By Jef With One F
By Rocks Off
By Chris Lane
By Angelica Leicht
By Corey Deiterman
By Angelica Leicht
By Corey Deiterman
"Appalling" was Simon Cowell's clipped verdict. "Really appalling. I've never seen it this bad."
But we're doing a little better on Nashville Star, USA Network's American Idol country cousin. In January, it was announced that out of 15,000 contestants culled from a national search, Nacogdoches-born former Houstonian Sheila Marshall made the final 20. On March 6, the night the second season of the show debuted on the air, the 31-year-old Marshall survived the cut from 20 to ten. Ever since, she has been sequestered in a house in Nashville's tony Hillsboro Village area with the other nine contestants.
"Fun and hectic" is how the brown-eyed brunette (who bears a passing resemblance to Martina McBride) describes life with the nine people who would walk on their grandmothers' graves to beat her out in the competition.
The pressure's pretty huge. Like Idol, the winner walks away a bona fide star. Buddy Jewell, who won last season, has already sold half a million records.
But unlike Idol, Nashville Star looks and sounds like a Saturday night out on the town. The studio audience is as rowdy as any honky-tonk crowd, if a little bit too pep-rally chipper for the real deal. Contestants can play instruments if they choose, or use their own material on certain nights, and they're always backed by a band. Marshall says performing on the show is a mixed bag. "I guess it's a little nerve-racking. It's fun playin' for the crowd, but you're being judged. That part's not fun."
Two of last year's judges -- Nashville author-journalist Robert K. Oermann and Charlie Robison -- have been replaced by veteran disc jockey Billy Greenwood and performing artists the Warren Brothers. Sony Music Nashville's Senior Director of A&R and Artist Development Tracy Gershon is the only holdover.
"They've all been pretty nice to me so far," says Marshall, of the panel. "They've been pretty harsh on some people." (Well, they were pretty nice until last Saturday when Gershon bluntly opined that Marshall didn't have what it takes.)
Marshall's pretty harsh herself when it comes to the people she has already beaten out. She says the early rounds of the competition were tough on the ears. "There were about 300 people in Austin tryin' out, and some of them had never sang before in their life," she says. "It was an all-day ordeal."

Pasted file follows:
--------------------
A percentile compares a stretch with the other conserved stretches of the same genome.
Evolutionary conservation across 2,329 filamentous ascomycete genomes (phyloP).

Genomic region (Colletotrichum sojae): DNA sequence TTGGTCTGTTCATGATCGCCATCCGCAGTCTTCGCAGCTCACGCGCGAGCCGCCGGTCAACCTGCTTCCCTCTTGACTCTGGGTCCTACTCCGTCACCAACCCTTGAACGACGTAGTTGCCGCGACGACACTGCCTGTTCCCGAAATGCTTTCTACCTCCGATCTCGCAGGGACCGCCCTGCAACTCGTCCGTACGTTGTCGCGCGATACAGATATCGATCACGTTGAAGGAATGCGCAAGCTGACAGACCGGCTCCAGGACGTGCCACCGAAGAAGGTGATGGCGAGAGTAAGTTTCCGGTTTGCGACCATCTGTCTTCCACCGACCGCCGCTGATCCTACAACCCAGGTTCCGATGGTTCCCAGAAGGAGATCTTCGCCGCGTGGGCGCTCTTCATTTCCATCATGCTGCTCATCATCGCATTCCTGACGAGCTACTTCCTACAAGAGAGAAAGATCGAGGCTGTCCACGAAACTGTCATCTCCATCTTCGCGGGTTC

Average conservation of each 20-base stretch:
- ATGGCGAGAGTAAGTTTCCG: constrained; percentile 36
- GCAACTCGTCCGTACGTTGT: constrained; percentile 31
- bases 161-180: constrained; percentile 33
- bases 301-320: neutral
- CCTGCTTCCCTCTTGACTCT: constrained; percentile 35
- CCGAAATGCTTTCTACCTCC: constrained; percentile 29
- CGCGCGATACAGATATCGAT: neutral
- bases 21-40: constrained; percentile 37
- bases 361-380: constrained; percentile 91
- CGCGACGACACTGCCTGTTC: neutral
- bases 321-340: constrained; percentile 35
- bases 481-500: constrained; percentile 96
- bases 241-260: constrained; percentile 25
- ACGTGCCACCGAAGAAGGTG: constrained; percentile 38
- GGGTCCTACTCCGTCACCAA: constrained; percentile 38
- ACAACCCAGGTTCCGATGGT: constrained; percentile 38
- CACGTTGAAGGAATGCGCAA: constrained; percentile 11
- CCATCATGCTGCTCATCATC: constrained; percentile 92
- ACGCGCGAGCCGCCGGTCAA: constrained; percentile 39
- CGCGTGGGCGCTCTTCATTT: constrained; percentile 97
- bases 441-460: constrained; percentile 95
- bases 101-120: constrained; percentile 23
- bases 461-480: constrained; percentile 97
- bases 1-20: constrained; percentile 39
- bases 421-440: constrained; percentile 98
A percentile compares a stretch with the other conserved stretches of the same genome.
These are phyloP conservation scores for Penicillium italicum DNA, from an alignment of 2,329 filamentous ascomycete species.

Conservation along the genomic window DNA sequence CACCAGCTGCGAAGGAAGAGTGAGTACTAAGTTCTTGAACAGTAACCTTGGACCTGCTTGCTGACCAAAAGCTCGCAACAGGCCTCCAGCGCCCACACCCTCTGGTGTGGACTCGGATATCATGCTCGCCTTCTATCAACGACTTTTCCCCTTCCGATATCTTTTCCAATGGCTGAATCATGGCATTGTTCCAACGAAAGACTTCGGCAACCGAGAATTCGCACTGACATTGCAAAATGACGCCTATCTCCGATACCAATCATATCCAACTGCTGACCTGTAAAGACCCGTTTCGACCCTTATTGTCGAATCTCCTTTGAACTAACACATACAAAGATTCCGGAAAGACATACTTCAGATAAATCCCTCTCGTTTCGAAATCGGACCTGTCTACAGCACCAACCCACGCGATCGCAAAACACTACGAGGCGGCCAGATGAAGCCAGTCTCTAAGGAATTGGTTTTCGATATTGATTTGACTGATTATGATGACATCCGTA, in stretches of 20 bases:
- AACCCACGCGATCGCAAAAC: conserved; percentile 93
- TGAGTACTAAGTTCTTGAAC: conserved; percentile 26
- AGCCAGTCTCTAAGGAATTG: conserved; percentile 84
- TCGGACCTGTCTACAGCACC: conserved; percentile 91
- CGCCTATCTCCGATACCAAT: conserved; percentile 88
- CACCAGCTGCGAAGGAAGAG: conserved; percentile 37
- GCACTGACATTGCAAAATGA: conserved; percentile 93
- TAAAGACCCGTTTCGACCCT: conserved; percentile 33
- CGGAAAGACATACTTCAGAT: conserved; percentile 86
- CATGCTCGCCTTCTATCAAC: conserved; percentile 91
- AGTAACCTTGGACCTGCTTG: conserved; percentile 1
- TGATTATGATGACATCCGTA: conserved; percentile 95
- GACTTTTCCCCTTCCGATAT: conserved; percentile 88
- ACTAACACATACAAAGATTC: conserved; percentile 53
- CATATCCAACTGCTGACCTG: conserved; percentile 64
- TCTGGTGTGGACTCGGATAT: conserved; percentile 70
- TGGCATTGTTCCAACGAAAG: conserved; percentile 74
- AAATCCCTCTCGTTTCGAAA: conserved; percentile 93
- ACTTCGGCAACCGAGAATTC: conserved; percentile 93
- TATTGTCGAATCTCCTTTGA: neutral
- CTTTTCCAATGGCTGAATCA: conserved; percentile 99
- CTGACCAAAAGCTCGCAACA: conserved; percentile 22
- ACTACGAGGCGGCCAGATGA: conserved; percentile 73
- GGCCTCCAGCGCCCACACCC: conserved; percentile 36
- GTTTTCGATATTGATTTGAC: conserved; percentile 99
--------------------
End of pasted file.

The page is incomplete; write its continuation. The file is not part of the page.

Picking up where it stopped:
But she offers nothing but praise for those who remain. When asked if there is one competitor she's especially nervous about, Marshall says, "All of 'em. Everyone's really good. I was surprised at how good the talent was this year, compared to last year. It's really gone up a notch."
Among the contestants are some pretty odd ducks. There's spiky-haired Mal Rodgers -- the pride of County Antrim, Northern Ireland -- who calls himself "an Irish mixture of Garth Brooks and Bono." And there's also San Angelo-bred Gregory DeLang, who is, well, a woman. "I'd rather be a girl named Greg than a boy named Sue," she likes to say. (DeLang was eliminated Saturday.)
Marshall sang her own song, "This Is Goodbye," to make it to the final ten, but the March 13 episode found her singing Charly McClain's 1980 smash, "Who's Cheatin' Who." This weekend, she'll be singing an as-yet-unspecified "lovin' heartache song"; after that, should she make it that far, she'll get to sing another of her own compositions.
Marshall wrote many of those songs while living here in the mid- and late '90s. After studying music at college in Lufkin, Marshall moved here, where she caught the ear of local cover band booker-promoter Dennis Lange, a.k.a. "the King of the Richmond Strip." After gigging locally and touring as far away as Japan and Hawaii, Marshall oddly enough got her closest thing to a big break through her side gig as an actress. According to her Web site, she was once cast as a prostitute in a television movie opposite the Long-Tongued One, Gene Simmons of KISS. About a year ago, Marshall moved to Austin, though she still gigs here regularly, and Lange remains her booking agent.
Which brings up an interesting endnote. Six years ago, Lange preposterously told the Press's justifiably skeptical Hobart Rowland that Marshall was going to be the first of six original acts he was going to break in the next eight months. It sure as hell didn't happen that way, for Marshall or the other bands. Perhaps he meant he was going to break one act every six years, but even if that is what he meant, it's a hell of a lot more than most of us could say, and his dedication even calls to mind one of those songs every one of Lange's rock cover bands must know in their sleep. I speak, of course, of Journey, and the song is "Don't Stop Believin'."